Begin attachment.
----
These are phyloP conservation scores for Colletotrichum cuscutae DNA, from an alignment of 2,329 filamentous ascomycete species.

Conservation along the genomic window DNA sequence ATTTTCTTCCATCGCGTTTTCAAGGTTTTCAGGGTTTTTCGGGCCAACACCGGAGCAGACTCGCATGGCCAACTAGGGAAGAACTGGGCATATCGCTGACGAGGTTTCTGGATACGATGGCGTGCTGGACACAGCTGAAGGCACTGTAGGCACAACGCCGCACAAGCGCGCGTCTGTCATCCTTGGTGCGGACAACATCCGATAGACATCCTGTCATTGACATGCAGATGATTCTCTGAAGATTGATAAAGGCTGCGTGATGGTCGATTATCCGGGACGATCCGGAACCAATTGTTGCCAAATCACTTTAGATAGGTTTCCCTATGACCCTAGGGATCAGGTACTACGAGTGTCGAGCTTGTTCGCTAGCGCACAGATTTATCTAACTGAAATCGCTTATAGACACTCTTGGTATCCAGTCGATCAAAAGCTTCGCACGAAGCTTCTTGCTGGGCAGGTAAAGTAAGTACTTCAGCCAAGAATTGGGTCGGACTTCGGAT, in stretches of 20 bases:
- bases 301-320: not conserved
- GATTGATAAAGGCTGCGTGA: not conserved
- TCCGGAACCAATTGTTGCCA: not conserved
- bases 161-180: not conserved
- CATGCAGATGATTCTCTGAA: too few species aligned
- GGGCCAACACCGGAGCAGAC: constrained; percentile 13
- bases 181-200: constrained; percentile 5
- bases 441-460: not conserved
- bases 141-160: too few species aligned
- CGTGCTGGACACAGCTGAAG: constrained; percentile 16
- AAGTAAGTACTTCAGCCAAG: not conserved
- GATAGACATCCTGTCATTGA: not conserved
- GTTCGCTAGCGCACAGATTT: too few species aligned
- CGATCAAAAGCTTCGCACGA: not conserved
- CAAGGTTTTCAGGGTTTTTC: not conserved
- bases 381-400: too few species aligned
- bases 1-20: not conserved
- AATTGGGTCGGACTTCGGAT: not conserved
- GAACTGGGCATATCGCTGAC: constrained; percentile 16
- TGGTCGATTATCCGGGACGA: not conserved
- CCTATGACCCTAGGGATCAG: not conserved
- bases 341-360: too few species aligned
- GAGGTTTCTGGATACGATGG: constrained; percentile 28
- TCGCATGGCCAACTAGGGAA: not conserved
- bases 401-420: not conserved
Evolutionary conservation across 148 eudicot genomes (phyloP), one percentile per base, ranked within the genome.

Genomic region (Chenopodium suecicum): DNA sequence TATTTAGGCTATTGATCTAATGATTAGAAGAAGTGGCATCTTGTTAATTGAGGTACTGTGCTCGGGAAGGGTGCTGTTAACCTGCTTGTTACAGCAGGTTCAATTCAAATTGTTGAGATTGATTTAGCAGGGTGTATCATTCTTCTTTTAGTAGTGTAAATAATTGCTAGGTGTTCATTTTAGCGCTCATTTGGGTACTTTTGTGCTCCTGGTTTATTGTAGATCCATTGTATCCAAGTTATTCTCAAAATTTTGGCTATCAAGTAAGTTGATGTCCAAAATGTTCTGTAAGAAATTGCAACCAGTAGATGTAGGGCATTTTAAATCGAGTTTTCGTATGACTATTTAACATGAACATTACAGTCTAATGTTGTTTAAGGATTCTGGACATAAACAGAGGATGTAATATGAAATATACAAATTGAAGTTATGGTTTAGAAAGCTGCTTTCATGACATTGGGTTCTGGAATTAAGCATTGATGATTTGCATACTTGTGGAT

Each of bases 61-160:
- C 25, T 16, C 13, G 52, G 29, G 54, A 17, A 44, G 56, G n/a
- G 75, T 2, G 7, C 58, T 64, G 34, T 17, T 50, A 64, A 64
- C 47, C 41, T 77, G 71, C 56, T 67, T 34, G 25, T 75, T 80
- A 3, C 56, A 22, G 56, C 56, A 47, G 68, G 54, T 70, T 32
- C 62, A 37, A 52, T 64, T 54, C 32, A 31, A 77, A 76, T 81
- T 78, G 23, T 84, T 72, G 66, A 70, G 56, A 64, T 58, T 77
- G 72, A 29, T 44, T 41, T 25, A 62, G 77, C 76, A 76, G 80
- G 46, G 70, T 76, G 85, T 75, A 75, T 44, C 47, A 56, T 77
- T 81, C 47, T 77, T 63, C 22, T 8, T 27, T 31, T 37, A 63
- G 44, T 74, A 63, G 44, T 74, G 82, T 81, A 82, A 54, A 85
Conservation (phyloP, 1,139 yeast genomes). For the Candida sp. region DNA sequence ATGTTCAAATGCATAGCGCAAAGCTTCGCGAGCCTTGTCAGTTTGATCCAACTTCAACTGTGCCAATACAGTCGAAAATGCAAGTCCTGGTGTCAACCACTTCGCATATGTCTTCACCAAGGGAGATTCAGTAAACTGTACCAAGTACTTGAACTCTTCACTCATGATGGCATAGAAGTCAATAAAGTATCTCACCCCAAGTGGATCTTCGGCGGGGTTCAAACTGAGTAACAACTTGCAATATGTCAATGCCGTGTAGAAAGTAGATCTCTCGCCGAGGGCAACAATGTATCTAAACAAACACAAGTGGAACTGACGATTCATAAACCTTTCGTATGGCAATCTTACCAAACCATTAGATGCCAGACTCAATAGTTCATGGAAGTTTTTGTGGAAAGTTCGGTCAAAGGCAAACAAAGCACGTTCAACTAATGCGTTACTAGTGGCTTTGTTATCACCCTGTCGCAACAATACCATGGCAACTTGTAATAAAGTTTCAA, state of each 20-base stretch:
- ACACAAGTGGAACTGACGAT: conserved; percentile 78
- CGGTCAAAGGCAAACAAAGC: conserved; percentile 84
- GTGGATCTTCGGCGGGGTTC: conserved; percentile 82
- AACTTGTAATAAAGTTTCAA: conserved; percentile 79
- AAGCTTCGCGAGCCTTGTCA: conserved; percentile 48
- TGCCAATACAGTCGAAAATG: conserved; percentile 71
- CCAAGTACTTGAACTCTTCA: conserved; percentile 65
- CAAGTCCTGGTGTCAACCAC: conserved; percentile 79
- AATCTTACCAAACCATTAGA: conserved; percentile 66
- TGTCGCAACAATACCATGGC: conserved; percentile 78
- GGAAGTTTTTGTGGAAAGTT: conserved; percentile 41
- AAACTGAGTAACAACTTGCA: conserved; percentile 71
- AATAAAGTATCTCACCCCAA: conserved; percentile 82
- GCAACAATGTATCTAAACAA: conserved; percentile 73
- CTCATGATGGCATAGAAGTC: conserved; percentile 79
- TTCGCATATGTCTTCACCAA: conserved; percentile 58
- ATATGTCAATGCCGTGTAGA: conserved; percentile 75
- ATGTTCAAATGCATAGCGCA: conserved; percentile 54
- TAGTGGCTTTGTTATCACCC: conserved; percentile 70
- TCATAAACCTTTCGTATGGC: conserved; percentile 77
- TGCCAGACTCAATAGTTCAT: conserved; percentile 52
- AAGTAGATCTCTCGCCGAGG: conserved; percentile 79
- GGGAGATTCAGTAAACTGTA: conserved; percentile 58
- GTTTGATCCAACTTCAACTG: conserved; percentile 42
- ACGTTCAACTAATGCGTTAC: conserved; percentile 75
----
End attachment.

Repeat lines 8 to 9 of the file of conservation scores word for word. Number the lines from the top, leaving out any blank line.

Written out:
- GGGCCAACACCGGAGCAGAC: constrained; percentile 13
- bases 181-200: constrained; percentile 5